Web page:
A Coppell developer of technology that helps companies monitor far-flung equipment across the globe plans to boost its 25-person headcount by 15 to 30 people over the next year.
Geoforce Inc. will kick off the staff additions with a planned acquisition, scheduled to be finalized this week, that will add five people and improve the hardware component of its offering.
Geoforce’s technology is aimed primarily at oil and gas producers who need to monitor the location and status of gear in temperature extremes such as 40 below zero and 120 degrees above.
Geoforce executives declined to reveal details of the corporate purchase before the deal was done but said the announcement will include specifics on new asset-tracking hardware they’ve built.
“There’s a lot going on with us right now,” said founder and CEO James MacLean III.
Two weeks ago, Geoforce moved from Lewisville into 6,500 square feet of leased space in Coppell. That deal, which includes an option on 3,000 more square feet, roughly tripled the company’s real estate.
MacLean and CFO Vincent Hsieh declined to reveal revenue for the privately held business but said Geoforce has at least doubled sales every year since its 2007 inception. Between 2009 and 2011, Geoforce’s revenue grew 321.58 percent, landing it at No. 6 on the Fast Tech list of North Texas technology companies. That list encompasses businesses with revenue between $2 million and $500 million. (For the complete list, see Page B16, inside the special Tech Titans publication.)
Geoforce is cash-flow positive for the moment, but that could change depending on growth initiatives it tackles, Hsieh said.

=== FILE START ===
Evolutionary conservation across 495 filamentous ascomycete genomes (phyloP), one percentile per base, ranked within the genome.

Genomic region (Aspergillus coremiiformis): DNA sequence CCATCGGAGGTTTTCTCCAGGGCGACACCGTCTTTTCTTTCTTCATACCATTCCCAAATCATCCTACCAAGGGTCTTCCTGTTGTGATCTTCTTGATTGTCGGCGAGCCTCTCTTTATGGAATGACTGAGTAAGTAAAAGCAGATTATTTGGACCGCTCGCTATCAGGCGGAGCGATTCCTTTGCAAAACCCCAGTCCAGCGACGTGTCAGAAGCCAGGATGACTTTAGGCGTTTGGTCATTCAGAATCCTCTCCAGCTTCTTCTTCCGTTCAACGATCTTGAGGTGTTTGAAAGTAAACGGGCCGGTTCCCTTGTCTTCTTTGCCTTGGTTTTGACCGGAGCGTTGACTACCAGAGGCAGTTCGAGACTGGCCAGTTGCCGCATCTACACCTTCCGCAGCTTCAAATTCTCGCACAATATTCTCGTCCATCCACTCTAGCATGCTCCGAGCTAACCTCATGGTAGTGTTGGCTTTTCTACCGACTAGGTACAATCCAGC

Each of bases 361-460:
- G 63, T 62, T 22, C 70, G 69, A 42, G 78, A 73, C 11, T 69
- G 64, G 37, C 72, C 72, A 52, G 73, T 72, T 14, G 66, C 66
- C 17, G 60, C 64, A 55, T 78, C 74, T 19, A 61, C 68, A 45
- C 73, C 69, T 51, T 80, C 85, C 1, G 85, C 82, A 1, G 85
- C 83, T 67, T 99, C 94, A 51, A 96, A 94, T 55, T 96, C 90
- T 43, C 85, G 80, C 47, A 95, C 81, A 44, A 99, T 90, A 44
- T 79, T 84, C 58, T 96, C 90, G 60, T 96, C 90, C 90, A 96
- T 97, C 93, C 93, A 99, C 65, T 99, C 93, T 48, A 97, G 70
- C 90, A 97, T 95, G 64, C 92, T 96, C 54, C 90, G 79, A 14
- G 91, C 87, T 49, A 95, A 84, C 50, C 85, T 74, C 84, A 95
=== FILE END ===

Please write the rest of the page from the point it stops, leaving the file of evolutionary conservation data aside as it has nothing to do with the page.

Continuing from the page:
The company’s roughly 300 customers include BP, Schlumberger, ConocoPhillips and Chesapeake Energy. Clients have used Geoforce technology on six continents, in locations including offshore Brazil, west Africa, Australia and southwest Asia.
Major rivals include Numerex (Nasdaq: NMRX), Skybitz and Telogis. Geoforce separates itself in large measure from its competitors by focusing on the oil and gas industry, officials said.
The pending acquisition will give Geoforce a stronger hardware component to its offering, officials said.
Beyond that, the deal will bolster Geoforce’s hardware engineering staff. Those new engineers will be combined with Geoforce’s existing hardware and software engineering staff. That combined group will be able to quickly address customer needs on the hardware and software fronts, executives said.
Green Energy Oilfield Services, a Fairfield-based supplier of fluid management services for major producers in the oil and gas industry, uses Geoforce technology to monitor the whereabouts of between 600 and 650 pieces of equipment, including trucks, tractors and hydraulic fracturing tanks.
After adding some custom software that Green Energy requested, Geoforce’s technology provides a host of information to the company’s dispatch center about where its trucks are and what they’re doing, according to Joni Nevill, Green Energy vice president of safety and risk management. For instance, if an oil company generates excess fluids from its drilling or production operations and needs to dispose of it pronto, the Geoforce system can find the nearest empty truck.
Geoforce technology also can provide turn-by-turn directions to any of the 4,000 wells that Green Energy serves and helps dispatchers keep track of how long drivers have been in the cab.
“Their support and customer service have just been stellar,” Nevill said of Geoforce. “It’s worked out very well. We’re very happy with it.”